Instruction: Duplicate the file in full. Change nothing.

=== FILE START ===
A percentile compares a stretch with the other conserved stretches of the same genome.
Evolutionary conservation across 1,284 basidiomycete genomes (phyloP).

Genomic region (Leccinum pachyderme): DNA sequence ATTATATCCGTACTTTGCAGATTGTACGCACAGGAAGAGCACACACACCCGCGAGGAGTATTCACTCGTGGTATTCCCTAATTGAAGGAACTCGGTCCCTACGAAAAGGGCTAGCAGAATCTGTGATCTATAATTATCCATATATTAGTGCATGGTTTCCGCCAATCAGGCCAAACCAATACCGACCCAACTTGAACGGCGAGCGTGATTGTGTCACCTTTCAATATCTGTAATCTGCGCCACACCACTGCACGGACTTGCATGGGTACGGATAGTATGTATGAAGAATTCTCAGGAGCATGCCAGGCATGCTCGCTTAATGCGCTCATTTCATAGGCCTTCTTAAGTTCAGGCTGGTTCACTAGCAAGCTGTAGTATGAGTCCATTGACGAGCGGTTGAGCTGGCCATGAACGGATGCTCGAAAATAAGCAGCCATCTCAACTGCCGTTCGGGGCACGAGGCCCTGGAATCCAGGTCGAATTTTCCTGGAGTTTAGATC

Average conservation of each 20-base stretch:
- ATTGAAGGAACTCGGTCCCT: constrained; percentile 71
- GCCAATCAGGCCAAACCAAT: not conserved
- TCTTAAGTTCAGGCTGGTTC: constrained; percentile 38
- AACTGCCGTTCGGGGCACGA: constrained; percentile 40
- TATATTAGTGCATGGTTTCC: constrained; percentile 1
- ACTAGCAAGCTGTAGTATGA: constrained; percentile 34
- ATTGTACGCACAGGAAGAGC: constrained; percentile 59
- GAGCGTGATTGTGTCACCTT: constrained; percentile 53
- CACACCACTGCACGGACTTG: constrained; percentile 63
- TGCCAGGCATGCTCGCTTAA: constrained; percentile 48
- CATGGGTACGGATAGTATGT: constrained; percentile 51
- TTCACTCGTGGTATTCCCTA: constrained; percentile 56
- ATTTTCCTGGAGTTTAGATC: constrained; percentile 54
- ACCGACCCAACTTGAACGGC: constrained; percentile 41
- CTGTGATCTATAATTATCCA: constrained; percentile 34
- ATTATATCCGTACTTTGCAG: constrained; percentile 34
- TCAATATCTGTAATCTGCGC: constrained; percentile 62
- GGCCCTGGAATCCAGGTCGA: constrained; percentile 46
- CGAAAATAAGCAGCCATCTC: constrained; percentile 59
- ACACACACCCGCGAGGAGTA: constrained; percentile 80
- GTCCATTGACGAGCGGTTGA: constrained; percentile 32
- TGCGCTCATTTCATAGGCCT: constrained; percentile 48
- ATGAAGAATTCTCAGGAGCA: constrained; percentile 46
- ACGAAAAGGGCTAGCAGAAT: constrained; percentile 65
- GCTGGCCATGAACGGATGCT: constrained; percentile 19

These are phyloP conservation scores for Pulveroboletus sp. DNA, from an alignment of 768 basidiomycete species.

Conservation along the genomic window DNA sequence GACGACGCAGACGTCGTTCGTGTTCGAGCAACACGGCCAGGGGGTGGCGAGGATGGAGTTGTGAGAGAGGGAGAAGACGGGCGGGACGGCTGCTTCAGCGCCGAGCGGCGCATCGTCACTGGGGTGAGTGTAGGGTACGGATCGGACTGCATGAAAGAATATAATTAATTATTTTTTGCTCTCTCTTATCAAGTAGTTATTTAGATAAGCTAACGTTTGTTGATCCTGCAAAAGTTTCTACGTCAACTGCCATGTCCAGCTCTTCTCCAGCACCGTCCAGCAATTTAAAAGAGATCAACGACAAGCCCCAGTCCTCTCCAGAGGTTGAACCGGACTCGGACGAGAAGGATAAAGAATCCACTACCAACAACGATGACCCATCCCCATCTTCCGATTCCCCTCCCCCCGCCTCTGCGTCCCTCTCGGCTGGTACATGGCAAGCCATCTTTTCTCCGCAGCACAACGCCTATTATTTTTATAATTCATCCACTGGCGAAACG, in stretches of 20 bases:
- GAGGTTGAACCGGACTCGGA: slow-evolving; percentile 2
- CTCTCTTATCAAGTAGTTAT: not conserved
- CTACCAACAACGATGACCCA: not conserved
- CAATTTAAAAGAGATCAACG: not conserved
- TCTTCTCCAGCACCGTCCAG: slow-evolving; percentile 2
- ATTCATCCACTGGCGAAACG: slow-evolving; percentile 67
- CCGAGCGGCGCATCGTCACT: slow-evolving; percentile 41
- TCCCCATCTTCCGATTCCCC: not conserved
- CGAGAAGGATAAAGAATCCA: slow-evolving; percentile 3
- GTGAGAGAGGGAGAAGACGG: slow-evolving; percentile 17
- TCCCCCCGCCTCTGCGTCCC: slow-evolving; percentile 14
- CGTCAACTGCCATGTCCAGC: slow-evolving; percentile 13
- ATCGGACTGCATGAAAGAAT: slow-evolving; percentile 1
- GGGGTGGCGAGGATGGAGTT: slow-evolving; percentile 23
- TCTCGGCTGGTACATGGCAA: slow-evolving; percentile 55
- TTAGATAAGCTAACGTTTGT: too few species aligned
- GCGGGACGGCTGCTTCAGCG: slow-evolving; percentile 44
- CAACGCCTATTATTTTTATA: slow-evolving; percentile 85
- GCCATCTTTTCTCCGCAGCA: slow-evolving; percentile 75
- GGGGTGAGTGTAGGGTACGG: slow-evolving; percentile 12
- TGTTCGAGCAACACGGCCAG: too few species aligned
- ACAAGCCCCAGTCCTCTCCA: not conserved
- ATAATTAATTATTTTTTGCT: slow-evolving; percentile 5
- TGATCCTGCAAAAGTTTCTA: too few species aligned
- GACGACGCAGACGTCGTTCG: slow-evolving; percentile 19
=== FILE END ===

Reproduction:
A percentile compares a stretch with the other conserved stretches of the same genome.
Evolutionary conservation across 1,284 basidiomycete genomes (phyloP).

Genomic region (Leccinum pachyderme): DNA sequence ATTATATCCGTACTTTGCAGATTGTACGCACAGGAAGAGCACACACACCCGCGAGGAGTATTCACTCGTGGTATTCCCTAATTGAAGGAACTCGGTCCCTACGAAAAGGGCTAGCAGAATCTGTGATCTATAATTATCCATATATTAGTGCATGGTTTCCGCCAATCAGGCCAAACCAATACCGACCCAACTTGAACGGCGAGCGTGATTGTGTCACCTTTCAATATCTGTAATCTGCGCCACACCACTGCACGGACTTGCATGGGTACGGATAGTATGTATGAAGAATTCTCAGGAGCATGCCAGGCATGCTCGCTTAATGCGCTCATTTCATAGGCCTTCTTAAGTTCAGGCTGGTTCACTAGCAAGCTGTAGTATGAGTCCATTGACGAGCGGTTGAGCTGGCCATGAACGGATGCTCGAAAATAAGCAGCCATCTCAACTGCCGTTCGGGGCACGAGGCCCTGGAATCCAGGTCGAATTTTCCTGGAGTTTAGATC

Average conservation of each 20-base stretch:
- ATTGAAGGAACTCGGTCCCT: constrained; percentile 71
- GCCAATCAGGCCAAACCAAT: not conserved
- TCTTAAGTTCAGGCTGGTTC: constrained; percentile 38
- AACTGCCGTTCGGGGCACGA: constrained; percentile 40
- TATATTAGTGCATGGTTTCC: constrained; percentile 1
- ACTAGCAAGCTGTAGTATGA: constrained; percentile 34
- ATTGTACGCACAGGAAGAGC: constrained; percentile 59
- GAGCGTGATTGTGTCACCTT: constrained; percentile 53
- CACACCACTGCACGGACTTG: constrained; percentile 63
- TGCCAGGCATGCTCGCTTAA: constrained; percentile 48
- CATGGGTACGGATAGTATGT: constrained; percentile 51
- TTCACTCGTGGTATTCCCTA: constrained; percentile 56
- ATTTTCCTGGAGTTTAGATC: constrained; percentile 54
- ACCGACCCAACTTGAACGGC: constrained; percentile 41
- CTGTGATCTATAATTATCCA: constrained; percentile 34
- ATTATATCCGTACTTTGCAG: constrained; percentile 34
- TCAATATCTGTAATCTGCGC: constrained; percentile 62
- GGCCCTGGAATCCAGGTCGA: constrained; percentile 46
- CGAAAATAAGCAGCCATCTC: constrained; percentile 59
- ACACACACCCGCGAGGAGTA: constrained; percentile 80
- GTCCATTGACGAGCGGTTGA: constrained; percentile 32
- TGCGCTCATTTCATAGGCCT: constrained; percentile 48
- ATGAAGAATTCTCAGGAGCA: constrained; percentile 46
- ACGAAAAGGGCTAGCAGAAT: constrained; percentile 65
- GCTGGCCATGAACGGATGCT: constrained; percentile 19

These are phyloP conservation scores for Pulveroboletus sp. DNA, from an alignment of 768 basidiomycete species.

Conservation along the genomic window DNA sequence GACGACGCAGACGTCGTTCGTGTTCGAGCAACACGGCCAGGGGGTGGCGAGGATGGAGTTGTGAGAGAGGGAGAAGACGGGCGGGACGGCTGCTTCAGCGCCGAGCGGCGCATCGTCACTGGGGTGAGTGTAGGGTACGGATCGGACTGCATGAAAGAATATAATTAATTATTTTTTGCTCTCTCTTATCAAGTAGTTATTTAGATAAGCTAACGTTTGTTGATCCTGCAAAAGTTTCTACGTCAACTGCCATGTCCAGCTCTTCTCCAGCACCGTCCAGCAATTTAAAAGAGATCAACGACAAGCCCCAGTCCTCTCCAGAGGTTGAACCGGACTCGGACGAGAAGGATAAAGAATCCACTACCAACAACGATGACCCATCCCCATCTTCCGATTCCCCTCCCCCCGCCTCTGCGTCCCTCTCGGCTGGTACATGGCAAGCCATCTTTTCTCCGCAGCACAACGCCTATTATTTTTATAATTCATCCACTGGCGAAACG, in stretches of 20 bases:
- GAGGTTGAACCGGACTCGGA: slow-evolving; percentile 2
- CTCTCTTATCAAGTAGTTAT: not conserved
- CTACCAACAACGATGACCCA: not conserved
- CAATTTAAAAGAGATCAACG: not conserved
- TCTTCTCCAGCACCGTCCAG: slow-evolving; percentile 2
- ATTCATCCACTGGCGAAACG: slow-evolving; percentile 67
- CCGAGCGGCGCATCGTCACT: slow-evolving; percentile 41
- TCCCCATCTTCCGATTCCCC: not conserved
- CGAGAAGGATAAAGAATCCA: slow-evolving; percentile 3
- GTGAGAGAGGGAGAAGACGG: slow-evolving; percentile 17
- TCCCCCCGCCTCTGCGTCCC: slow-evolving; percentile 14
- CGTCAACTGCCATGTCCAGC: slow-evolving; percentile 13
- ATCGGACTGCATGAAAGAAT: slow-evolving; percentile 1
- GGGGTGGCGAGGATGGAGTT: slow-evolving; percentile 23
- TCTCGGCTGGTACATGGCAA: slow-evolving; percentile 55
- TTAGATAAGCTAACGTTTGT: too few species aligned
- GCGGGACGGCTGCTTCAGCG: slow-evolving; percentile 44
- CAACGCCTATTATTTTTATA: slow-evolving; percentile 85
- GCCATCTTTTCTCCGCAGCA: slow-evolving; percentile 75
- GGGGTGAGTGTAGGGTACGG: slow-evolving; percentile 12
- TGTTCGAGCAACACGGCCAG: too few species aligned
- ACAAGCCCCAGTCCTCTCCA: not conserved
- ATAATTAATTATTTTTTGCT: slow-evolving; percentile 5
- TGATCCTGCAAAAGTTTCTA: too few species aligned
- GACGACGCAGACGTCGTTCG: slow-evolving; percentile 19